The Department of Labor (DOL) has just issued a proposed rule to clarify whether a worker is deemed an employee for purposes of the Fair Labor Standards Act (FLSA) or an independent contractor who would not be subject to the protections of that Act.
Goal of the Proposed Rule
The proposed rule attempts to provide clarity by focusing on the “economic reality” test to determine whether a worker is an employee or an independent contractor. The test consists of five factors, two of which are considered “core factors” and carry more weight. The two core factors examine: (1) the nature and degree of the worker’s control over the work and (2) the worker’s opportunity for profit or loss based upon his or her initiative or investment.
In other words, the core factors look at whether the worker is economically dependent on the business of another, or whether the worker is in business for him- or herself. This inquiry carries more weight for obvious reasons: if a worker is not economically dependent on the business of another, it is more likely that the worker is an independent contractor.
There are three additional factors that the proposed rule would also consider, all designed to help determine if a worker is economically dependent (i .e. an employee), or economically independent (i.e. an independent contractor). These remaining factors are:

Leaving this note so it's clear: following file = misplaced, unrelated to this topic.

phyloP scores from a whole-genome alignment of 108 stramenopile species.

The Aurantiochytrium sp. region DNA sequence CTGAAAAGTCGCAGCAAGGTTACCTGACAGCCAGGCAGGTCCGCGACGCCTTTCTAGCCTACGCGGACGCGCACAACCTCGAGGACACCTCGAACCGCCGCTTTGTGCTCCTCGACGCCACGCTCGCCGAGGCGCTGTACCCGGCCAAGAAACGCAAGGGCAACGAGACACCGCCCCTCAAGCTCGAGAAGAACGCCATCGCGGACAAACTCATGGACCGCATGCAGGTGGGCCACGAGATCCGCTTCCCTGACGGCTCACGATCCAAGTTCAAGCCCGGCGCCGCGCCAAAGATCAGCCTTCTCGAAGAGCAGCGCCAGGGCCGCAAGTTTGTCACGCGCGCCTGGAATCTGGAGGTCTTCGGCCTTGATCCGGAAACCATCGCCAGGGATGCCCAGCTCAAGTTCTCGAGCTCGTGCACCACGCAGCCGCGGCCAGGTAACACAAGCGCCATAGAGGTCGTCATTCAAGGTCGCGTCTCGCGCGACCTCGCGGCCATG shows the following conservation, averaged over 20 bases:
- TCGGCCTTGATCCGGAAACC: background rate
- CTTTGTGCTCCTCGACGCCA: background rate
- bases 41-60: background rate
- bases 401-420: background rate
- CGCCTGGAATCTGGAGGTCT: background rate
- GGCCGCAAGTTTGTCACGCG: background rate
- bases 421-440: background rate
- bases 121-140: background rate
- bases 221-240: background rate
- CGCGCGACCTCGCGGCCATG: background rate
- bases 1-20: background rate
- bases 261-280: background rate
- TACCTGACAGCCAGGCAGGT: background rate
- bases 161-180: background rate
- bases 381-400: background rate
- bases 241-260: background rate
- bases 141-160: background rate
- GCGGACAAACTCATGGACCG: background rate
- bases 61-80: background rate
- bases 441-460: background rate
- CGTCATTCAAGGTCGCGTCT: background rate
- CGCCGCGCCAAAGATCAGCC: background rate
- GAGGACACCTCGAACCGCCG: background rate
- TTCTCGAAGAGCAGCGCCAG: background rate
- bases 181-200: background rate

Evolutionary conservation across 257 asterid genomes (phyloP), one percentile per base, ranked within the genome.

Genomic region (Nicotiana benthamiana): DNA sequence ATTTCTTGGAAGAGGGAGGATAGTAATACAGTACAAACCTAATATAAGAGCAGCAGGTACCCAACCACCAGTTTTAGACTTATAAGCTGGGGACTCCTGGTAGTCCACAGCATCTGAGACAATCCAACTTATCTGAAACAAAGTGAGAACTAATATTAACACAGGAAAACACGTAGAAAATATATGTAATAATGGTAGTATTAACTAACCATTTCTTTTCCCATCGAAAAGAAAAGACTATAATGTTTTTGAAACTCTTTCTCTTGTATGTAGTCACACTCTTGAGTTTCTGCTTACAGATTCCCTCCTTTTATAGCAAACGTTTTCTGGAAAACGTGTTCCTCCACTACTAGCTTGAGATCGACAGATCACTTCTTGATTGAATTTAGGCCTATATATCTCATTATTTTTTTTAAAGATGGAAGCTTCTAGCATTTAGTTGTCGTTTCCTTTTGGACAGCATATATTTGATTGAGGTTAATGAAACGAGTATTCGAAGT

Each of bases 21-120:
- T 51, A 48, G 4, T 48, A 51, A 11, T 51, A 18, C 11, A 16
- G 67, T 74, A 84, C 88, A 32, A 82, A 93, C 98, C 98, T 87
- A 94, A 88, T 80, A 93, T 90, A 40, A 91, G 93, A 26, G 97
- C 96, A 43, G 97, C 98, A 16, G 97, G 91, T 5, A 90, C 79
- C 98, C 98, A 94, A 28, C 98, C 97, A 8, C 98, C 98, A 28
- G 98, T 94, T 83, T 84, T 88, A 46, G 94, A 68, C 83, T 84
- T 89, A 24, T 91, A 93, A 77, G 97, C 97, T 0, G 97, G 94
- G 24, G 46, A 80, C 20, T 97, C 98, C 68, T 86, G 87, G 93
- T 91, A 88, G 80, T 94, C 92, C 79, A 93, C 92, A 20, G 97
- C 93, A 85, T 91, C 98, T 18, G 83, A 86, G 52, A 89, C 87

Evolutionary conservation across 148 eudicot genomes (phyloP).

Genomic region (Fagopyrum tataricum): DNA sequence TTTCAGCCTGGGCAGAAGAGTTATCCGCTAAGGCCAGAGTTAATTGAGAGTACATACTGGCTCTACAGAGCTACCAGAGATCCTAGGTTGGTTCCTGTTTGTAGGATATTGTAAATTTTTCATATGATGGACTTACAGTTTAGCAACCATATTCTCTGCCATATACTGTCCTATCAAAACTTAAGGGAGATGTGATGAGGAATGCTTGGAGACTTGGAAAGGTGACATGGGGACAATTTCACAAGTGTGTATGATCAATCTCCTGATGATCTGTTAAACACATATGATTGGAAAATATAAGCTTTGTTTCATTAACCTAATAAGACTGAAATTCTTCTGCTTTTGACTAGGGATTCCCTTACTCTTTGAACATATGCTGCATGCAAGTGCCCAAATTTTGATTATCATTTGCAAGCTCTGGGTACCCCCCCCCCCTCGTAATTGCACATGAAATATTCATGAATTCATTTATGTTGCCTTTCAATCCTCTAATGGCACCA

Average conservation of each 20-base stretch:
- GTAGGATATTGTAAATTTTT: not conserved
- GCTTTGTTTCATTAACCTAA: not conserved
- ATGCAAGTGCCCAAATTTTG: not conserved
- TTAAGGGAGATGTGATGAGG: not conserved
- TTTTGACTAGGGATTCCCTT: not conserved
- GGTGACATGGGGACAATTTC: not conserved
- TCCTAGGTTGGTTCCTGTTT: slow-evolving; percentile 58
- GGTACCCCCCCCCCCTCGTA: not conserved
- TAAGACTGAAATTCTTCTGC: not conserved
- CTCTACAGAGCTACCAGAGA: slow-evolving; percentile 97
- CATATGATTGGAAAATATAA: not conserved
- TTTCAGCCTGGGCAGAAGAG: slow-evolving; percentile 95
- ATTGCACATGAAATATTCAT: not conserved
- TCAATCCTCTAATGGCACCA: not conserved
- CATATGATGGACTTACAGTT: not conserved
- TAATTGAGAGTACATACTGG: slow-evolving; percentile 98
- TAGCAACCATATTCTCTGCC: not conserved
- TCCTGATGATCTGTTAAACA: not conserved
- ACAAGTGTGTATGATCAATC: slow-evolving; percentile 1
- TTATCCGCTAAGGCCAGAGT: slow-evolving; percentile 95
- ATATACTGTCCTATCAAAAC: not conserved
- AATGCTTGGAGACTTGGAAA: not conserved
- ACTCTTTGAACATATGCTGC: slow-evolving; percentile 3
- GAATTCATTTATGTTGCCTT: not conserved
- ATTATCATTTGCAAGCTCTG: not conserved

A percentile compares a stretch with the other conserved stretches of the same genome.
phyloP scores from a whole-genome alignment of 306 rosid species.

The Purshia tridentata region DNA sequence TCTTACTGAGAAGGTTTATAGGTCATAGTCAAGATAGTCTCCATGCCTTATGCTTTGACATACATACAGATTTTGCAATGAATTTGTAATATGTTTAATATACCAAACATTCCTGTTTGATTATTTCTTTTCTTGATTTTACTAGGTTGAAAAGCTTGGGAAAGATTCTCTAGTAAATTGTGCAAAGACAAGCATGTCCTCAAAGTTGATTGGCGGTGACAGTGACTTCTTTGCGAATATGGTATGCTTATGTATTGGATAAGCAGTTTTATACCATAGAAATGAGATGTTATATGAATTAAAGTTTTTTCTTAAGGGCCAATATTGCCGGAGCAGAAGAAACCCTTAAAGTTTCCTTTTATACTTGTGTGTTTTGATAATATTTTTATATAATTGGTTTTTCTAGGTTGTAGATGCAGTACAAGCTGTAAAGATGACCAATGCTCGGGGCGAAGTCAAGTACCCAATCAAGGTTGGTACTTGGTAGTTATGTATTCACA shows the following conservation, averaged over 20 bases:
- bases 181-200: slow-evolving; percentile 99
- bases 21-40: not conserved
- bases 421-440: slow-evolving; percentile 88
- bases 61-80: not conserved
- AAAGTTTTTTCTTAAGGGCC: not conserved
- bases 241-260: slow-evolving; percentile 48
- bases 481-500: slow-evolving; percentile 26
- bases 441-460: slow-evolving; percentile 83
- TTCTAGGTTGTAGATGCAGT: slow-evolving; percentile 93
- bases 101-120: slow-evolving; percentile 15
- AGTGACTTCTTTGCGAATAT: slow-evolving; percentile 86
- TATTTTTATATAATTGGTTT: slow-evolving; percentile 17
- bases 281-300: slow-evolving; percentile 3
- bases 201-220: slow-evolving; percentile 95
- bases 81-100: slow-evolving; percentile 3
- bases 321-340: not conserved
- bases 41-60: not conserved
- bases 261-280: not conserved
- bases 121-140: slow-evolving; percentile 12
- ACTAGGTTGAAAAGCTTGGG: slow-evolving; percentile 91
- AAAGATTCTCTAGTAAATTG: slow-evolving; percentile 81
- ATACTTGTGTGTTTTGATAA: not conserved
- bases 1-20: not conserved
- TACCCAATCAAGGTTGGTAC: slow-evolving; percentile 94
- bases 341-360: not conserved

the skill required for the work;
the permanence of the working relationship; and
whether the work is part of an integrated unit of production.
This last factor differs from current tests regarding a worker who is “integral” to the business and instead examines the work on more specific level involved in the actual work. Similar to other DOL tests, all five factors would be assessed in light of the actual relationships, practices, and duties of the worker rather than any agreement between parties.
Deadline for Comments
The DOL’s proposed rule is open for comment until October 26, 2020. Should the rule be enacted following the notice period, it could provide clarity and conformity on a federal level. However, employers should still be wary of varied state and local rules that govern independent contractor classification. As with minimum wage or non-exempt status, state or local laws provide different standards.